Bob Brinker's Marketimer

  Monday November 20, 2017

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EARNINGS ON STOCK INVESTMENTS
Learn even more about this topic with the Encyclopedia of Personal Finance™

Stocks provide two different kinds of income: dividends and capital gains.

Capital gains are earnings generated by the sale of stock that has increased in value above its purchase price.

Dividends are portions of company profits paid out regularly to investors.

In general, companies that are mature with low growth will provide bigger dividends than companies that are rapidly growing. Growth companies will plow their earnings into new business opportunities rather than distribute their earnings to shareholders. Investors who have a larger tolerance for risk and can wait longer to receive their income may opt for high-growth firms that do not pay out dividends, but whose stock price has tremendous upside potential. Some investors who prefer income sooner rather than later will opt for well-established, low-growth companies that pay out large annual dividends.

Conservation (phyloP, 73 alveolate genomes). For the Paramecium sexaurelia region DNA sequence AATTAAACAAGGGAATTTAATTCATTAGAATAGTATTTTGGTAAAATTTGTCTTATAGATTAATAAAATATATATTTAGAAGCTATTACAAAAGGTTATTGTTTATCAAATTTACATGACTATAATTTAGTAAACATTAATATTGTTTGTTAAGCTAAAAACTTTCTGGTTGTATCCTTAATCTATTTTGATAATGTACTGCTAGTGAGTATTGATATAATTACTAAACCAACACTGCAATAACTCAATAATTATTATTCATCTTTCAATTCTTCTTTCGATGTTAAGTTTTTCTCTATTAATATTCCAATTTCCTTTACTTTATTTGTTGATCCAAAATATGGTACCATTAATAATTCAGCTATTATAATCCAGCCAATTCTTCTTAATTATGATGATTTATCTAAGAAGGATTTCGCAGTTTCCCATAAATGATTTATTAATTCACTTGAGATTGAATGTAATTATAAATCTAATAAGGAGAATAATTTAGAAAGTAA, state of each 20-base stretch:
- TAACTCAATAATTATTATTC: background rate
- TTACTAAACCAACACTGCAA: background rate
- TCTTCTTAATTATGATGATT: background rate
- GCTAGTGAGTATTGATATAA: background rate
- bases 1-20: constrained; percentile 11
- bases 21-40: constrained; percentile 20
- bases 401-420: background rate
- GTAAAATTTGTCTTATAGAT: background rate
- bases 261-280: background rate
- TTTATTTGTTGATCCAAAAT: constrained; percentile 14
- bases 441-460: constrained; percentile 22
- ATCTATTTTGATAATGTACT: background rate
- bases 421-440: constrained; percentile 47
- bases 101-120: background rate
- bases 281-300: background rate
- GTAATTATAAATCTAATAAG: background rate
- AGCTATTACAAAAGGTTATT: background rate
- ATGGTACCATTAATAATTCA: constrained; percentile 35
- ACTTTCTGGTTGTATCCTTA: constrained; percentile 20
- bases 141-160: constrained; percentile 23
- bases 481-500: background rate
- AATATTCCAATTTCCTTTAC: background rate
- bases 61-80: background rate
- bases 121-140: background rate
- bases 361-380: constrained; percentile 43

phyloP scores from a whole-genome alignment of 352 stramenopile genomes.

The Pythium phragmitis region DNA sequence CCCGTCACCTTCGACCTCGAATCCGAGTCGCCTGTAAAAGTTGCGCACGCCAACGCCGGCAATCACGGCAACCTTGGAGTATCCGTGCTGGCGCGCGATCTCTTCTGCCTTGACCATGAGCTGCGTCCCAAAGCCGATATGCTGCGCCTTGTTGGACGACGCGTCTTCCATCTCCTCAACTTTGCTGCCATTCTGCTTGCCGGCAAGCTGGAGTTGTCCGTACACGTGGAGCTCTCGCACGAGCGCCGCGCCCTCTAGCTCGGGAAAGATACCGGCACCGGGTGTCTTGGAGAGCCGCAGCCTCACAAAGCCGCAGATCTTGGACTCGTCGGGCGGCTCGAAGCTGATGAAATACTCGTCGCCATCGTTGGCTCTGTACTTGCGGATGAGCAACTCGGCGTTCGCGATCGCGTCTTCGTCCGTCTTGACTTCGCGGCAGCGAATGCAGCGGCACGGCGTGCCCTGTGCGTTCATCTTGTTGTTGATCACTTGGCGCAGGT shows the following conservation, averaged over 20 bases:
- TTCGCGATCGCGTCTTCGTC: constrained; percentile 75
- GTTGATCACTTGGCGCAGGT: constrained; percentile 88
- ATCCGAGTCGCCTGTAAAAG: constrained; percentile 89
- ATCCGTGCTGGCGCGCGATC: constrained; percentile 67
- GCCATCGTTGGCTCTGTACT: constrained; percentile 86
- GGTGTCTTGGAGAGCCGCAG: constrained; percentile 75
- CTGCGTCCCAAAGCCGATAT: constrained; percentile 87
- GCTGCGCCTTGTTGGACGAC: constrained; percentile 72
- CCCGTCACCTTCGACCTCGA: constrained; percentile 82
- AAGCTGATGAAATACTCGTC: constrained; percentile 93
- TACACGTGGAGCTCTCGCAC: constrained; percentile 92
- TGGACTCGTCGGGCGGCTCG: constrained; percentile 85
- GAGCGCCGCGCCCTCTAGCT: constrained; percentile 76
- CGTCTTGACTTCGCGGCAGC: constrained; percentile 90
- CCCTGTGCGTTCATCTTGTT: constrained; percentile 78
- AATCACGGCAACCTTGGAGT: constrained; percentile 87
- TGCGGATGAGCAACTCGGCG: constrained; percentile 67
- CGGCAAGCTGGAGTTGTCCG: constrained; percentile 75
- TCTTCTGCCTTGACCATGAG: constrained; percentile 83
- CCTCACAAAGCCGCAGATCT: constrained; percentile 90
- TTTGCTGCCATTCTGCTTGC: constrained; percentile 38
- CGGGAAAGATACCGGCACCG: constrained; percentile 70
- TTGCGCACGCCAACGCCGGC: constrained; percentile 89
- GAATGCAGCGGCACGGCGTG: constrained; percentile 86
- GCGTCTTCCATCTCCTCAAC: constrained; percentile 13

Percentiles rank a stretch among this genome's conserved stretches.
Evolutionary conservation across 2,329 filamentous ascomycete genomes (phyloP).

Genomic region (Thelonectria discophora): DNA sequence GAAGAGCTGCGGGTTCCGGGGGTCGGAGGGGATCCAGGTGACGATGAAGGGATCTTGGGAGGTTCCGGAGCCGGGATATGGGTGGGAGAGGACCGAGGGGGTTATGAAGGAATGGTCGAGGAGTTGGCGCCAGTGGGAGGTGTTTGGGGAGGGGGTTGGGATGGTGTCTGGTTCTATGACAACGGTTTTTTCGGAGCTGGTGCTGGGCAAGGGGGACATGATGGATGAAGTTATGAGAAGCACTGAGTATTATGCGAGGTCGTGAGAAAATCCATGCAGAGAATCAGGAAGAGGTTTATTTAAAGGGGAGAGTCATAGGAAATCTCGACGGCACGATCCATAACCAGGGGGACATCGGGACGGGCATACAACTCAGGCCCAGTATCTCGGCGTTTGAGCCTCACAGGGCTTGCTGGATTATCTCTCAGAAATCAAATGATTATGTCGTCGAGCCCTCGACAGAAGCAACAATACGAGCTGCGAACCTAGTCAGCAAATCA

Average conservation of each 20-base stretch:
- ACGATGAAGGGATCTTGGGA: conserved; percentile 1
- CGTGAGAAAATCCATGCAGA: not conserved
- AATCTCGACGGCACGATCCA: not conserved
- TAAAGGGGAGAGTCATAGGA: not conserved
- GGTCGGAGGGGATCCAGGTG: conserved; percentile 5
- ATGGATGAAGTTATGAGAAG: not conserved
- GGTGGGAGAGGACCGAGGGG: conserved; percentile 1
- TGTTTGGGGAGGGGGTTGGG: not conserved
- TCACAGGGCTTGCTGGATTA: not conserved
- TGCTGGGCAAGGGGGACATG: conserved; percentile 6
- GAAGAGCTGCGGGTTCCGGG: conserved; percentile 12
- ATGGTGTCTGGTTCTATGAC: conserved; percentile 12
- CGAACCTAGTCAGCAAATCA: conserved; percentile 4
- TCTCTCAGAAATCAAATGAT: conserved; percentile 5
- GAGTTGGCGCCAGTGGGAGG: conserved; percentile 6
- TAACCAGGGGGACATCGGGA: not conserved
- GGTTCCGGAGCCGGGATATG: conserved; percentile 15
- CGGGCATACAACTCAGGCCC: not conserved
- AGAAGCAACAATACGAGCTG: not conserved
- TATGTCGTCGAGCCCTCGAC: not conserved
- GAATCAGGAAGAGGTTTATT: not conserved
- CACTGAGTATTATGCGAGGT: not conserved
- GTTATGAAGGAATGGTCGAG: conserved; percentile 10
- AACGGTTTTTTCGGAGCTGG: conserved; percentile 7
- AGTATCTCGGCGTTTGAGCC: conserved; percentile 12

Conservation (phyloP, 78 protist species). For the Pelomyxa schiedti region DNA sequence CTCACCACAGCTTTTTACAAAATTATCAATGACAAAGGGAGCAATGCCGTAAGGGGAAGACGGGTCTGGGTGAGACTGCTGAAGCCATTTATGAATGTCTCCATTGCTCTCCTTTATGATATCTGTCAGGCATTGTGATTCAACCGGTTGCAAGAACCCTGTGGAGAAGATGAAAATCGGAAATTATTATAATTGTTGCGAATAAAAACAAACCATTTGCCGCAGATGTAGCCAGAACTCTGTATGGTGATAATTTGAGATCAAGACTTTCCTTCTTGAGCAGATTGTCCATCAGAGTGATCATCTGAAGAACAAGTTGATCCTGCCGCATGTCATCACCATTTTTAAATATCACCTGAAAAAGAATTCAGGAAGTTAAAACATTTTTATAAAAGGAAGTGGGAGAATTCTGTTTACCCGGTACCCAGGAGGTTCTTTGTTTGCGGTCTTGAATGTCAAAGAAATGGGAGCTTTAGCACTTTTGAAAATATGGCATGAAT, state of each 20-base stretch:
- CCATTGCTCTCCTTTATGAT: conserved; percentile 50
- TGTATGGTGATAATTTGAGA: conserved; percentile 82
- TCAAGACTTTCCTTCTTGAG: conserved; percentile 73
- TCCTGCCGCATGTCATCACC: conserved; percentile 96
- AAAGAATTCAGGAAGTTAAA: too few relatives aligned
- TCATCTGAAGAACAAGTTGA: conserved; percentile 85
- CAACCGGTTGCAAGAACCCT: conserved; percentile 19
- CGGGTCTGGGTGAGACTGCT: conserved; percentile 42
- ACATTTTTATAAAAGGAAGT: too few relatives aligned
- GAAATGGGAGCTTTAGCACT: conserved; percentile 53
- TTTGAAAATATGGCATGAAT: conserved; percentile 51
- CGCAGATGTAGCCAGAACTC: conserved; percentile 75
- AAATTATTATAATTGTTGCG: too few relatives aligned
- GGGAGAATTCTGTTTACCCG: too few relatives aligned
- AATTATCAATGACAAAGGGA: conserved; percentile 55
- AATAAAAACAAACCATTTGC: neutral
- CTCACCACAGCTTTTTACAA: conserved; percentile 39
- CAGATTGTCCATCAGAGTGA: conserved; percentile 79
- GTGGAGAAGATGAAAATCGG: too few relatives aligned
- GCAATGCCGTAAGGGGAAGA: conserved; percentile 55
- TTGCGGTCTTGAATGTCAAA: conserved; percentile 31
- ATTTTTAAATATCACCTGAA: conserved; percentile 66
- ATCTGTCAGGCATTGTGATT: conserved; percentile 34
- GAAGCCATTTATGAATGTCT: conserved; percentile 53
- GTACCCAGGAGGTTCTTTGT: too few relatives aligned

A stock's total return is composed of dividends and capital gains.

Let's take a look at a simple example. Suppose you bought a stock at the beginning of the year for $100. One year later, the company paid you a dividend of $2 and you sold the stock for $105. Your total return would be 7 percent.

Suppose you bought an Internet stock for $100 that pays no dividend while you hold the stock, but you sell it one year later for $110. Your total return would be 10 percent.

With stocks, dividends and capital gains work together to provide you with your total return. What about earnings on bond investments? Let's look at how bonds provide income to investors.




LEARN EVEN MORE WITH THE ENCYCLOPEDIA OF PERSONAL FINANCE. CLICK HERE!

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